Photographs of Stephen Hawking, Carl Sagan, Clara Barton, and Henery Ford.

Would our legislature have benefited from Stephen Hawking participating? Carl Sagan? Clara Barton? Henry Ford? We should empower leaders who actually lead.

The reason that an elite group of brilliant experts has historically been antithetical to democracy is that it amounts to an elite of the few ruling the many. This model is like that of Ancient Sparta, empowering wise and accomplished people to come together and chart the course that would be best for all of us collectively. Our current democracy also has an “elite” but they do not boast the sort of qualifications that the people leading a nation that often fashions itself as the greatest in the world really deserves. Our tech-accelerated conception makes this irrelevant. Citizens vote on the bills directly, and the elite only keep their positions in the legislature if they are contributing to good (read: acceptable to the majority, as a democracy should be) legislation.

Now, for this solution to work would require some investments. 100% of all citizens who have the right to vote would need to own smartphones. The government would then need to provide comparable devices that are capable of properly handling the information review and secure voting process for those citizens who do not provide such devices for themselves. Additionally, there would need to be small, central voting stations in some geographic frequency to enable those with accessibility issues for whom the smartphone would not work to vote. While these represent significant new costs we would be retiring a myriad of old costs that, while I have been unable to find all of the data to provide a total cost rollup, is well into the billions of dollars each year spent by cities, counties, states and the federal government. The barrier to making this happen is not the cost; it is the collective will of those with vested interests who would lose their personal advantages for making this happen.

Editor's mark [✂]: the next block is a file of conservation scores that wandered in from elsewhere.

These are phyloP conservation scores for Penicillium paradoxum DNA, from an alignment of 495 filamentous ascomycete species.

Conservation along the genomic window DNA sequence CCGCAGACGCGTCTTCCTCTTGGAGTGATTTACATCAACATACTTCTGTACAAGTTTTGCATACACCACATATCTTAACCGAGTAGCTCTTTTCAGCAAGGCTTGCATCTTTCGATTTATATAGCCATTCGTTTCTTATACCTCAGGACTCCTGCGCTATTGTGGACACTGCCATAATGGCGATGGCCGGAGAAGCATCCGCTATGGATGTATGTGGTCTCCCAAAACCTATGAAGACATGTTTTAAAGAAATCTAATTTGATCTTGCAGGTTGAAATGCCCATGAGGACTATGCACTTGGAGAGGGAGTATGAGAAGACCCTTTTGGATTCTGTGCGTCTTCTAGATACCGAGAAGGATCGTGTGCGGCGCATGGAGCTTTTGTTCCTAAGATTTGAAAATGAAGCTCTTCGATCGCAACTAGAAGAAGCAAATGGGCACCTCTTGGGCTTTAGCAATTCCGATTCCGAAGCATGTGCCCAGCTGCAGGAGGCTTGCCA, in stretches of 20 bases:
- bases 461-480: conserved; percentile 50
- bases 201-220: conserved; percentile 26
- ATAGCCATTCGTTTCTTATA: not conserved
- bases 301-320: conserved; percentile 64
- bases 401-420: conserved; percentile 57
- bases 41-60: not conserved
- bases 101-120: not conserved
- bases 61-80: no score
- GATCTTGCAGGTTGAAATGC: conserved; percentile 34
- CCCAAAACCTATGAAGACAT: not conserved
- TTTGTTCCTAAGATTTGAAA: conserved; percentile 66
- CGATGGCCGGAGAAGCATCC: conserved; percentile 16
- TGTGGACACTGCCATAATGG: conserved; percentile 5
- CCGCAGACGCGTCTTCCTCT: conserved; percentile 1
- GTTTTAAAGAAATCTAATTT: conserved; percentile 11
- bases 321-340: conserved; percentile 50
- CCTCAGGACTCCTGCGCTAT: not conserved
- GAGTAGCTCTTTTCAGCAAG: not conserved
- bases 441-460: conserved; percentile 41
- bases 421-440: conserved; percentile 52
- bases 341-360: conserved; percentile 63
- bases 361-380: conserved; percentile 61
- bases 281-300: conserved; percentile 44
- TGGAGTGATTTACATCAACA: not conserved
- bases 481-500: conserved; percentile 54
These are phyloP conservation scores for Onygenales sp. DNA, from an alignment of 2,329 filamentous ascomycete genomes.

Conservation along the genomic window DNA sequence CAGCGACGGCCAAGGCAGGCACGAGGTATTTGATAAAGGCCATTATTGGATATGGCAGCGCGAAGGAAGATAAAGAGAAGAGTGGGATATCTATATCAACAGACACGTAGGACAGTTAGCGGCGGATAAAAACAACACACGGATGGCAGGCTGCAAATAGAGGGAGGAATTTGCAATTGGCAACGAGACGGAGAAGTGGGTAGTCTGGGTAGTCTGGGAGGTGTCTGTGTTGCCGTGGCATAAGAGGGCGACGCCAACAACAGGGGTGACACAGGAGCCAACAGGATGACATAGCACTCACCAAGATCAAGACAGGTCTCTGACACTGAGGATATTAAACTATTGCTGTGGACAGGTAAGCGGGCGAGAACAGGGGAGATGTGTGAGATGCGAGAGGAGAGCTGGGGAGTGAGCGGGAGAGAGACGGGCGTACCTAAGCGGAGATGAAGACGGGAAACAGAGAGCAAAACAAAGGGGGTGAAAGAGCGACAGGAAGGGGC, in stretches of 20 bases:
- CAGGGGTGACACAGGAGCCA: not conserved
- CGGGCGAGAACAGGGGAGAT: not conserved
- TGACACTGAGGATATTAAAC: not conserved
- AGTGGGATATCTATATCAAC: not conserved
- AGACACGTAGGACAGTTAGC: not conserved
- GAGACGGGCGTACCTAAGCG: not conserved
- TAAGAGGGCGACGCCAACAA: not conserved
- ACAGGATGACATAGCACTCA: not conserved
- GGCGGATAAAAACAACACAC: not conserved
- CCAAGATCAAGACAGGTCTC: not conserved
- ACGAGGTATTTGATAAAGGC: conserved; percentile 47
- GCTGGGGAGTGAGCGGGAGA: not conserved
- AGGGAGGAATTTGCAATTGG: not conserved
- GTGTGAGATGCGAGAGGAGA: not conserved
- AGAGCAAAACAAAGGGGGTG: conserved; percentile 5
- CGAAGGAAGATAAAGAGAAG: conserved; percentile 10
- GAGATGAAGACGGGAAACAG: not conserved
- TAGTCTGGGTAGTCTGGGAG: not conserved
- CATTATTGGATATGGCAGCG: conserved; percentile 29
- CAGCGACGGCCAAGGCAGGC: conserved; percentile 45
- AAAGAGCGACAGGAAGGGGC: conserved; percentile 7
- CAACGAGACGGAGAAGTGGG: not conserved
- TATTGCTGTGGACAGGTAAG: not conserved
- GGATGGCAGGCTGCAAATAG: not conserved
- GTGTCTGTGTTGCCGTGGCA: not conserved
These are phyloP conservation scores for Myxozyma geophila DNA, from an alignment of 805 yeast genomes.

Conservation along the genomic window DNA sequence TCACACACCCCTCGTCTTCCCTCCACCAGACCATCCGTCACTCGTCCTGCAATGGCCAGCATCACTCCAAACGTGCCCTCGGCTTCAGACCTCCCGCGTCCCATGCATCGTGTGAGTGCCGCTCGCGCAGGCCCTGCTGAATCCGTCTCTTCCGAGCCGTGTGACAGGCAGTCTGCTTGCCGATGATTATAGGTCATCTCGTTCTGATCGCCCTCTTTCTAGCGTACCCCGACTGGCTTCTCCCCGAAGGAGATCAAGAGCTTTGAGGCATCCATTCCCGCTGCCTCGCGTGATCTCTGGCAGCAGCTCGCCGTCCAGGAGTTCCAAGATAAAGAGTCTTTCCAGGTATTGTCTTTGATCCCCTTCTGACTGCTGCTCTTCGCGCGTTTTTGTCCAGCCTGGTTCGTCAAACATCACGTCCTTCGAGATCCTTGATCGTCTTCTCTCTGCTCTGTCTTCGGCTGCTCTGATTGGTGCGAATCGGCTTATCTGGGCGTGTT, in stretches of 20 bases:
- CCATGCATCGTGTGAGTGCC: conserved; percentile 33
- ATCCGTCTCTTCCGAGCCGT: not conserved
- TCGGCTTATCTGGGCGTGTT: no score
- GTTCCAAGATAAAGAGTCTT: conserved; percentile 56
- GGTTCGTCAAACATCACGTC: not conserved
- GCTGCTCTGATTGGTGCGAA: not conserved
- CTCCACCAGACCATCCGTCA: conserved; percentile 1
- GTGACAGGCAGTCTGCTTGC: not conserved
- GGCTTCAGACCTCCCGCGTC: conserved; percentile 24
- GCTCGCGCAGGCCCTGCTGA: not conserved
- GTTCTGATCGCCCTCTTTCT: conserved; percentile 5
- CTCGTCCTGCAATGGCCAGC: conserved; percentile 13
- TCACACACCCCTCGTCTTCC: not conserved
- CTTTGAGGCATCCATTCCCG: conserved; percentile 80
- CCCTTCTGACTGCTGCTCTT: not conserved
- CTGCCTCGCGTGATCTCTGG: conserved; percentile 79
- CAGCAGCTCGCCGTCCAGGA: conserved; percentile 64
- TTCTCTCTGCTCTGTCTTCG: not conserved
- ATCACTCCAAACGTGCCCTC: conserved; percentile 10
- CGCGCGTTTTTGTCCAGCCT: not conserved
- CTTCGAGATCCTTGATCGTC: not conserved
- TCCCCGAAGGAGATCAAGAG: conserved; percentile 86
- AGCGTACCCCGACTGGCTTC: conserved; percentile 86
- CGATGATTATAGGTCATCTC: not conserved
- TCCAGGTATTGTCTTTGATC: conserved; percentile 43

Let’s make it together.